Edit] Suggestions of paedophilia

Stuart Dodgson Collingwood (Dodgson's nephew and biographer) wrote:

And now as to the secondary causes which attracted him to children. First, I think children appealed to him because he was pre-eminently a teacher, and he saw in their unspoiled minds the best material for him to work upon. In later years one of his favourite recreations was to lecture at schools on logic; he used to give personal attention to each of his pupils, and one can well imagine with what eager anticipation the children would have looked forward to the visits of a schoolmaster who knew how to make Edit] Suggestions of paedophilia even the dullest subjects interesting and amusing. [76]

Despite comments like this, Dodgson's friendships with young girls and psychological readings of his work – especially his photographs of nude or semi-nude girls[77] – have all led to speculation that he was a paedophile. This possibility has underpinned numerous modern interpretations of his life and work, particularly Dennis Potter's play Alice and his screenplay for the motion picture, Dreamchild, Robert Wilson's Alice, and a number of recent biographies, including Michael Bakewell's Lewis Carroll: A Biography (1996), Donald Thomas's Lewis Carroll: A Portrait with Background (1995), and Morton N. Cohen Edit] Suggestions of paedophilia's Lewis Carroll: A Biography (1995). All of these works more or less unequivocally assume that Dodgson was a paedophile, albeit a repressed and celibate one. Cohen claims Dodgson's "sexual energies sought unconventional outlets", and further writes:

We cannot know to what extent sexual urges lay behind Charles's preference for drawing and photographing children in the nude. He contended the preference was entirely aesthetic. But given his emotional attachment to children as well as his aesthetic appreciation of their forms, his assertion that his interest was strictly artistic is naïve. He probably felt more Edit] Suggestions of paedophilia than he dared acknowledge, even to himself.[77]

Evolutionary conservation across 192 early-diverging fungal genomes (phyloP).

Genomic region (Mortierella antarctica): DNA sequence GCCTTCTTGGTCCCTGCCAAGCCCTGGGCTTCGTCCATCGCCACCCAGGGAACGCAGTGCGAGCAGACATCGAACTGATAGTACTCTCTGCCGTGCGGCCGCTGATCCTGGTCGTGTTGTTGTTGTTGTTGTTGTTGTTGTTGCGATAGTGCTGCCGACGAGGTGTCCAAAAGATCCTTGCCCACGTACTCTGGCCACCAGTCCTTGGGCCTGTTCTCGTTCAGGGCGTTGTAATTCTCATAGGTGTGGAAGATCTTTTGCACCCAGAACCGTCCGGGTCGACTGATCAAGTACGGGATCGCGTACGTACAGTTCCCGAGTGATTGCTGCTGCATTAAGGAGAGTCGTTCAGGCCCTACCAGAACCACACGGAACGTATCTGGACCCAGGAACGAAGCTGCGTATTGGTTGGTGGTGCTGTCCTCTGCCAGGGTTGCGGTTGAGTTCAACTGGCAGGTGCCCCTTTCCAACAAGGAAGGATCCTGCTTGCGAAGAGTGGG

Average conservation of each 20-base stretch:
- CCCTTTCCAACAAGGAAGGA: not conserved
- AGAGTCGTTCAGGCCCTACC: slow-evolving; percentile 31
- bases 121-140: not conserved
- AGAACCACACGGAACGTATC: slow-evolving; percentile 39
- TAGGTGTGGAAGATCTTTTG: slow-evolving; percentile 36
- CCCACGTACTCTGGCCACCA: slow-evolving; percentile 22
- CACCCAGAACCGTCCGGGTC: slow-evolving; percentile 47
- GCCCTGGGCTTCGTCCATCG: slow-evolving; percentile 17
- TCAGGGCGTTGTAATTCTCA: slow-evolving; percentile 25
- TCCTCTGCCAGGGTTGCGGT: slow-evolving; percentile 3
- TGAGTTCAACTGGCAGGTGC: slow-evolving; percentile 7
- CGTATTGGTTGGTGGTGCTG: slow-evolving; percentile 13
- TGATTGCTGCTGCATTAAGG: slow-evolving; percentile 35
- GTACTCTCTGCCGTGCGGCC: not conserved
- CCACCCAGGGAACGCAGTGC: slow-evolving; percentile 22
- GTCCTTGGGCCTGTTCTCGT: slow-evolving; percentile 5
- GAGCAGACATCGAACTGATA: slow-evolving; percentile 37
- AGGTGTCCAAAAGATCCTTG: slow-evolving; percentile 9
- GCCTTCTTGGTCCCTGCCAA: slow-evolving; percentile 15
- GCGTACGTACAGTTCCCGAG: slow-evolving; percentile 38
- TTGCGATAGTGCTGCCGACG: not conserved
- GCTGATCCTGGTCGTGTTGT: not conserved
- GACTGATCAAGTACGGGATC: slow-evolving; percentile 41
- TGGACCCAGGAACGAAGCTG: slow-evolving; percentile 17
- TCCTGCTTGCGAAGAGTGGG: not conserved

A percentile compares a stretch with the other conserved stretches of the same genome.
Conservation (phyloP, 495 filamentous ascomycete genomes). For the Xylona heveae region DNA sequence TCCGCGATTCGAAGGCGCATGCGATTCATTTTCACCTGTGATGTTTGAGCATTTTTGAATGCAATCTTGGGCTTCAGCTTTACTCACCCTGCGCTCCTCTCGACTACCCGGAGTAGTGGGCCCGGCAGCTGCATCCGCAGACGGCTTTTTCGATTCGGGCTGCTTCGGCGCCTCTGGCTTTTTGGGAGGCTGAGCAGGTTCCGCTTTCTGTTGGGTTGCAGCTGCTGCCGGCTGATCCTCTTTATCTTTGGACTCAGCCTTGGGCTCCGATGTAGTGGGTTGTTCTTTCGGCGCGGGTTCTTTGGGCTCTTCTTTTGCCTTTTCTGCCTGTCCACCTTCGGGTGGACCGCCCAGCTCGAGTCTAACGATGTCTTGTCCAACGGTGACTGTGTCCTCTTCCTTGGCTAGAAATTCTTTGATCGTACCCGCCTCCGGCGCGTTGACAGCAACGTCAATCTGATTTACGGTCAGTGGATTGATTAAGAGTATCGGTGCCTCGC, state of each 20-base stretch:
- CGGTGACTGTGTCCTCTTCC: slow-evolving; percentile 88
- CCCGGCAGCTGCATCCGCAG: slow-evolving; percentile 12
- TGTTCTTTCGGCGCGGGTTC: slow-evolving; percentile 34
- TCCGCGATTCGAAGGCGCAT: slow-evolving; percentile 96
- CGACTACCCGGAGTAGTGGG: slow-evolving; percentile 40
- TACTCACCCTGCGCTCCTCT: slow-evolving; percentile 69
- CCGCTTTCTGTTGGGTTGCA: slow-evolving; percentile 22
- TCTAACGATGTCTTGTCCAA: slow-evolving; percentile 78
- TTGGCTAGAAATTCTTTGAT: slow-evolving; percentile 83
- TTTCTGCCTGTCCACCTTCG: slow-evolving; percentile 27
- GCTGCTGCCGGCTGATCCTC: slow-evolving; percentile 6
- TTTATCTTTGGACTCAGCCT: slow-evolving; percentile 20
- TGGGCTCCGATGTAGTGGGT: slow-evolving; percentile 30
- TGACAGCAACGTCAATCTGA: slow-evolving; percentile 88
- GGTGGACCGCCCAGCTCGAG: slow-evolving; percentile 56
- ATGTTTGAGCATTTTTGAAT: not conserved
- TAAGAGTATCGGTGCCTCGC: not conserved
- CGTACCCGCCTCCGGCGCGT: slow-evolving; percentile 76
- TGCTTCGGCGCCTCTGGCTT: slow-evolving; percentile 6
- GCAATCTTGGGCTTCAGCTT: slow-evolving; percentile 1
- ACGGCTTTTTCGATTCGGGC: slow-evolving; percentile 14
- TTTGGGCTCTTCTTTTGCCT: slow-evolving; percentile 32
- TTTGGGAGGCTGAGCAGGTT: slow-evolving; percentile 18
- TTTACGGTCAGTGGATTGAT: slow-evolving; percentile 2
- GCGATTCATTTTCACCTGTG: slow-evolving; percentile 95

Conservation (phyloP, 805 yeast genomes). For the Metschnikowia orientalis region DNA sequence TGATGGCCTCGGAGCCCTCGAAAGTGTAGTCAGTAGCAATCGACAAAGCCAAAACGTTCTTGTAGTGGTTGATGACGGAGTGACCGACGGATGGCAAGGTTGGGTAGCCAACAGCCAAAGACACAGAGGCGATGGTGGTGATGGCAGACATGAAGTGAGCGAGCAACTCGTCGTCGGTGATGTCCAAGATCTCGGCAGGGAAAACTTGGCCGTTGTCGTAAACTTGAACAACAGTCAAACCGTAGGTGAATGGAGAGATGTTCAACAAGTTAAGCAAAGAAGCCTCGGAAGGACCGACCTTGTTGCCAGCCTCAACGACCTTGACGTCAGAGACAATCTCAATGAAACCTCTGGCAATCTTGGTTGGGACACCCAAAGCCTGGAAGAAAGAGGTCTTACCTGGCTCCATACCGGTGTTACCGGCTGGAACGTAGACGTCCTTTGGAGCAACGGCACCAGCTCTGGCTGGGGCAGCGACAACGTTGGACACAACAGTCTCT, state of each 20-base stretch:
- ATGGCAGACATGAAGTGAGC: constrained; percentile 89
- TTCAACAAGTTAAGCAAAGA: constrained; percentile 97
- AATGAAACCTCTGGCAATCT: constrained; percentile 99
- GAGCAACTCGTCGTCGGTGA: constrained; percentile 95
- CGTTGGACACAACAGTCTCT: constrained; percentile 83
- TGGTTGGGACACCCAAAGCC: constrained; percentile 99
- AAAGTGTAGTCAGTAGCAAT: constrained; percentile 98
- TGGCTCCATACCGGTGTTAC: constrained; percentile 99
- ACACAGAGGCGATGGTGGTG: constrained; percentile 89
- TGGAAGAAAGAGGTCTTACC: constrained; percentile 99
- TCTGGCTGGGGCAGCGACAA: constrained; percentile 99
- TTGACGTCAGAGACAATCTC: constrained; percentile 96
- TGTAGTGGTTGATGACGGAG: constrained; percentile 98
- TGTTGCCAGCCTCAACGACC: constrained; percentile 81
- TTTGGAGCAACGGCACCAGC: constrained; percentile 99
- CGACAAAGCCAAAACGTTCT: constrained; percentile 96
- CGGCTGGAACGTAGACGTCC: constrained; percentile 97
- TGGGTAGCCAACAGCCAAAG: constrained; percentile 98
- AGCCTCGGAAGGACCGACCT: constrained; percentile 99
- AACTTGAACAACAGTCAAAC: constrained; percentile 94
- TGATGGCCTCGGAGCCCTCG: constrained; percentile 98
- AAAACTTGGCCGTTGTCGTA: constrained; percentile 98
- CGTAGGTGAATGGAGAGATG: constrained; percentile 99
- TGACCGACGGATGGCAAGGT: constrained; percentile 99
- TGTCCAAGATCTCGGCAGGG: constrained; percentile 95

Cohen notes that Dodgson "apparently convinced many of his friends that his attachment to the nude female child form was free of any eroticism", but adds that "later generations look beneath the surface" (p. 229).

Cohen and other biographers argue that Dodgson may have wanted to marry the 11-year-old Alice Liddell, and that this was the cause of the unexplained "break" with the family in June 1863.[78] There has never been significant evidence to support the idea, however, and the 1996 discovery of the "cut pages in diary document" (see above) seems to make Edit] Suggestions of paedophilia it highly probable that the 1863 "break" had nothing to do with Alice, but was perhaps connected with rumours involving her older sister Lorina (born 11 May 1849, so she would have been 14 at the time), her governess, or her mother who was also nicknamed "Ina".

Some writers, e.g., Derek Hudson and Roger Lancelyn Green, stop short of identifying Dodgson as a paedophile, but concur that he had a passion for small female children and next to no interest in the adult world.

The basis for Dodgson's interest in female children has been challenged in the last ten years by several writers and Edit] Suggestions of paedophilia scholars (see the 'Carroll Myth' above).

Edit] Works

  • The Principles of Parliamentary Representation (1884)
[edit] Literary works
  • La Guida di Bragia, a Ballad Opera for the Marionette Theatre (around 1850)
  • A Tangled Tale
  • Alice's Adventures in Wonderland (1865)
  • Facts
  • Rhyme? And Reason? (also published as Phantasmagoria)
  • Pillow Problems
  • Sylvie and Bruno
  • Sylvie and Bruno Concluded
  • The Hunting of the Snark (1876)
  • Three Sunsets and Other Poems
  • Through the Looking-Glass, and What Alice Found There (includes "Jabberwocky" and "The Walrus and the Carpenter") (1871)
  • What the Tortoise Said to Achilles
[edit] Mathematical works
  • A Syllabus of Plane Algebraic Geometry (1860)
  • The Fifth Book of Euclid Treated Algebraically (1858 and 1868)
  • An Elementary Treatise on Edit] Suggestions of paedophilia Determinants, With Their Application to Simultaneous Linear Equations and Algebraic Equations
  • Euclid and his Modern Rivals (1879), both literary and mathematical in style
  • Symbolic Logic Part I
  • Symbolic Logic Part II (published posthumously)
  • The Alphabet Cipher (1868)
  • The Game of Logic
  • Some Popular Fallacies about Vivisection
  • Curiosa Mathematica I (1888)
  • Curiosa Mathematica II (1892)
  • The Theory of Committees and Elections, collected, edited, analysed, and published in 1958, by Duncan Black

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